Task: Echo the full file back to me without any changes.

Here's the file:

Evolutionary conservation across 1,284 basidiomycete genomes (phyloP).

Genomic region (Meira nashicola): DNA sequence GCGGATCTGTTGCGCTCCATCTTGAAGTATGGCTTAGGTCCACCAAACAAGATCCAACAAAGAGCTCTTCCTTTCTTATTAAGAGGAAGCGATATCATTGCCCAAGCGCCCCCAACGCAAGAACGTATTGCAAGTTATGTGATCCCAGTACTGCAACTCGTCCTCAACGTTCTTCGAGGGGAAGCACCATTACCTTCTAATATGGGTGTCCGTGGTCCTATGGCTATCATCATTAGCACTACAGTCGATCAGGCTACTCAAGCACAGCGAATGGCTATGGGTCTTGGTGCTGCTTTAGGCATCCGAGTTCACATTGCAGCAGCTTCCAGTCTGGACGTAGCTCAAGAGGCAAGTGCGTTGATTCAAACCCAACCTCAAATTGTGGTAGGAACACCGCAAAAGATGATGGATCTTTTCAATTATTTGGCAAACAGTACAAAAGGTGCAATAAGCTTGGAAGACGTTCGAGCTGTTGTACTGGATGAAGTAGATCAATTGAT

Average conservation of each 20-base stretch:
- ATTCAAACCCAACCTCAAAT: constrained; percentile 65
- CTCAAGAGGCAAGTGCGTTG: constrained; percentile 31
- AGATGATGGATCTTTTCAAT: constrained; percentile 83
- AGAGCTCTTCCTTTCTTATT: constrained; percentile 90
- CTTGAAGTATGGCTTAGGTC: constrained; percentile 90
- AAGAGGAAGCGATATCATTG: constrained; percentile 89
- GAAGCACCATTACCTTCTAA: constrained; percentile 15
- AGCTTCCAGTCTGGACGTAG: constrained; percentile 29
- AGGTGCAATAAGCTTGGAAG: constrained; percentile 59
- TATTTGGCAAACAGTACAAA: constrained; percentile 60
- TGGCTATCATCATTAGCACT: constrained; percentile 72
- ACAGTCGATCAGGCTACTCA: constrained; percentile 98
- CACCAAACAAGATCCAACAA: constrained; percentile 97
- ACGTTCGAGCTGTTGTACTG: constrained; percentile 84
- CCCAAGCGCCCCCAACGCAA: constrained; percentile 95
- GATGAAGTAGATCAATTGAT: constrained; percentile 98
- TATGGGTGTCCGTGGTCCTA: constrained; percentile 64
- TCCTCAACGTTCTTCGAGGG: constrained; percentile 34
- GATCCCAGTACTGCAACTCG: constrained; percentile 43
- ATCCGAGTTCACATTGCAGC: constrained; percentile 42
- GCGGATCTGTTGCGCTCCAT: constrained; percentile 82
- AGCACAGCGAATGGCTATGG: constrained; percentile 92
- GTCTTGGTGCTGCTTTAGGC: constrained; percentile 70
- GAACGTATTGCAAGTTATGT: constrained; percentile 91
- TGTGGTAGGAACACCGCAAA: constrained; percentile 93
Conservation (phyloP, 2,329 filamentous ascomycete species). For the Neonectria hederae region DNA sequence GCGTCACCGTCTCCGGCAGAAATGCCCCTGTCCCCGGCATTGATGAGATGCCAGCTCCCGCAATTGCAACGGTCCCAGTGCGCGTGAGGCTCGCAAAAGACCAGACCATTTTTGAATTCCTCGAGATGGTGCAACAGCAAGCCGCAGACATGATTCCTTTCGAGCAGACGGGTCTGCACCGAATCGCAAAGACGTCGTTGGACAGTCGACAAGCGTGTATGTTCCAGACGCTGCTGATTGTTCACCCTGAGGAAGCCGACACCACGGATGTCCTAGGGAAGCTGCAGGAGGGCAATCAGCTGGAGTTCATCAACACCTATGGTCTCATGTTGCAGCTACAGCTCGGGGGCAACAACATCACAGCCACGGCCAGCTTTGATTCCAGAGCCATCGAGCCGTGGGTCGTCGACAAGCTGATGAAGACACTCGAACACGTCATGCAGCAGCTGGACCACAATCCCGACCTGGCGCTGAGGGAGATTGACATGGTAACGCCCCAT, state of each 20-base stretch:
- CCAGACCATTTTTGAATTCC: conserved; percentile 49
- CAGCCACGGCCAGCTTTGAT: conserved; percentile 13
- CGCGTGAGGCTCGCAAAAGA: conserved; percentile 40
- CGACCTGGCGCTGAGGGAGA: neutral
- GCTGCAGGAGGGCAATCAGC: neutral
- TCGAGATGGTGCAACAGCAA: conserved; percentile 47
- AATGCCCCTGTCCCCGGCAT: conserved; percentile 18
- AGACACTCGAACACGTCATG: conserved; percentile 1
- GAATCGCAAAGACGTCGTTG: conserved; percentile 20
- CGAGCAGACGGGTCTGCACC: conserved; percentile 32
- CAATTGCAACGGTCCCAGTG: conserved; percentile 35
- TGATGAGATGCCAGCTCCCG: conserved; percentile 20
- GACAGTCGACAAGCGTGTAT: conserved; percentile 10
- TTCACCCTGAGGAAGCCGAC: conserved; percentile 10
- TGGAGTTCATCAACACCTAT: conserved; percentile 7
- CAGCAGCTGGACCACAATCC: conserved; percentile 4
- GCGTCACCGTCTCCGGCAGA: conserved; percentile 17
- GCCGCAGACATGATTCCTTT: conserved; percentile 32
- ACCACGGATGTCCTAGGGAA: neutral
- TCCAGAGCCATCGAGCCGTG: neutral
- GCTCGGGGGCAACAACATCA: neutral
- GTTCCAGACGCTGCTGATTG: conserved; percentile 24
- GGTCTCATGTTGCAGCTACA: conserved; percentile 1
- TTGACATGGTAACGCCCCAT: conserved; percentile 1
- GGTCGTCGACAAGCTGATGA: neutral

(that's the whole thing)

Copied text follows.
Evolutionary conservation across 1,284 basidiomycete genomes (phyloP).

Genomic region (Meira nashicola): DNA sequence GCGGATCTGTTGCGCTCCATCTTGAAGTATGGCTTAGGTCCACCAAACAAGATCCAACAAAGAGCTCTTCCTTTCTTATTAAGAGGAAGCGATATCATTGCCCAAGCGCCCCCAACGCAAGAACGTATTGCAAGTTATGTGATCCCAGTACTGCAACTCGTCCTCAACGTTCTTCGAGGGGAAGCACCATTACCTTCTAATATGGGTGTCCGTGGTCCTATGGCTATCATCATTAGCACTACAGTCGATCAGGCTACTCAAGCACAGCGAATGGCTATGGGTCTTGGTGCTGCTTTAGGCATCCGAGTTCACATTGCAGCAGCTTCCAGTCTGGACGTAGCTCAAGAGGCAAGTGCGTTGATTCAAACCCAACCTCAAATTGTGGTAGGAACACCGCAAAAGATGATGGATCTTTTCAATTATTTGGCAAACAGTACAAAAGGTGCAATAAGCTTGGAAGACGTTCGAGCTGTTGTACTGGATGAAGTAGATCAATTGAT

Average conservation of each 20-base stretch:
- ATTCAAACCCAACCTCAAAT: constrained; percentile 65
- CTCAAGAGGCAAGTGCGTTG: constrained; percentile 31
- AGATGATGGATCTTTTCAAT: constrained; percentile 83
- AGAGCTCTTCCTTTCTTATT: constrained; percentile 90
- CTTGAAGTATGGCTTAGGTC: constrained; percentile 90
- AAGAGGAAGCGATATCATTG: constrained; percentile 89
- GAAGCACCATTACCTTCTAA: constrained; percentile 15
- AGCTTCCAGTCTGGACGTAG: constrained; percentile 29
- AGGTGCAATAAGCTTGGAAG: constrained; percentile 59
- TATTTGGCAAACAGTACAAA: constrained; percentile 60
- TGGCTATCATCATTAGCACT: constrained; percentile 72
- ACAGTCGATCAGGCTACTCA: constrained; percentile 98
- CACCAAACAAGATCCAACAA: constrained; percentile 97
- ACGTTCGAGCTGTTGTACTG: constrained; percentile 84
- CCCAAGCGCCCCCAACGCAA: constrained; percentile 95
- GATGAAGTAGATCAATTGAT: constrained; percentile 98
- TATGGGTGTCCGTGGTCCTA: constrained; percentile 64
- TCCTCAACGTTCTTCGAGGG: constrained; percentile 34
- GATCCCAGTACTGCAACTCG: constrained; percentile 43
- ATCCGAGTTCACATTGCAGC: constrained; percentile 42
- GCGGATCTGTTGCGCTCCAT: constrained; percentile 82
- AGCACAGCGAATGGCTATGG: constrained; percentile 92
- GTCTTGGTGCTGCTTTAGGC: constrained; percentile 70
- GAACGTATTGCAAGTTATGT: constrained; percentile 91
- TGTGGTAGGAACACCGCAAA: constrained; percentile 93
Conservation (phyloP, 2,329 filamentous ascomycete species). For the Neonectria hederae region DNA sequence GCGTCACCGTCTCCGGCAGAAATGCCCCTGTCCCCGGCATTGATGAGATGCCAGCTCCCGCAATTGCAACGGTCCCAGTGCGCGTGAGGCTCGCAAAAGACCAGACCATTTTTGAATTCCTCGAGATGGTGCAACAGCAAGCCGCAGACATGATTCCTTTCGAGCAGACGGGTCTGCACCGAATCGCAAAGACGTCGTTGGACAGTCGACAAGCGTGTATGTTCCAGACGCTGCTGATTGTTCACCCTGAGGAAGCCGACACCACGGATGTCCTAGGGAAGCTGCAGGAGGGCAATCAGCTGGAGTTCATCAACACCTATGGTCTCATGTTGCAGCTACAGCTCGGGGGCAACAACATCACAGCCACGGCCAGCTTTGATTCCAGAGCCATCGAGCCGTGGGTCGTCGACAAGCTGATGAAGACACTCGAACACGTCATGCAGCAGCTGGACCACAATCCCGACCTGGCGCTGAGGGAGATTGACATGGTAACGCCCCAT, state of each 20-base stretch:
- CCAGACCATTTTTGAATTCC: conserved; percentile 49
- CAGCCACGGCCAGCTTTGAT: conserved; percentile 13
- CGCGTGAGGCTCGCAAAAGA: conserved; percentile 40
- CGACCTGGCGCTGAGGGAGA: neutral
- GCTGCAGGAGGGCAATCAGC: neutral
- TCGAGATGGTGCAACAGCAA: conserved; percentile 47
- AATGCCCCTGTCCCCGGCAT: conserved; percentile 18
- AGACACTCGAACACGTCATG: conserved; percentile 1
- GAATCGCAAAGACGTCGTTG: conserved; percentile 20
- CGAGCAGACGGGTCTGCACC: conserved; percentile 32
- CAATTGCAACGGTCCCAGTG: conserved; percentile 35
- TGATGAGATGCCAGCTCCCG: conserved; percentile 20
- GACAGTCGACAAGCGTGTAT: conserved; percentile 10
- TTCACCCTGAGGAAGCCGAC: conserved; percentile 10
- TGGAGTTCATCAACACCTAT: conserved; percentile 7
- CAGCAGCTGGACCACAATCC: conserved; percentile 4
- GCGTCACCGTCTCCGGCAGA: conserved; percentile 17
- GCCGCAGACATGATTCCTTT: conserved; percentile 32
- ACCACGGATGTCCTAGGGAA: neutral
- TCCAGAGCCATCGAGCCGTG: neutral
- GCTCGGGGGCAACAACATCA: neutral
- GTTCCAGACGCTGCTGATTG: conserved; percentile 24
- GGTCTCATGTTGCAGCTACA: conserved; percentile 1
- TTGACATGGTAACGCCCCAT: conserved; percentile 1
- GGTCGTCGACAAGCTGATGA: neutral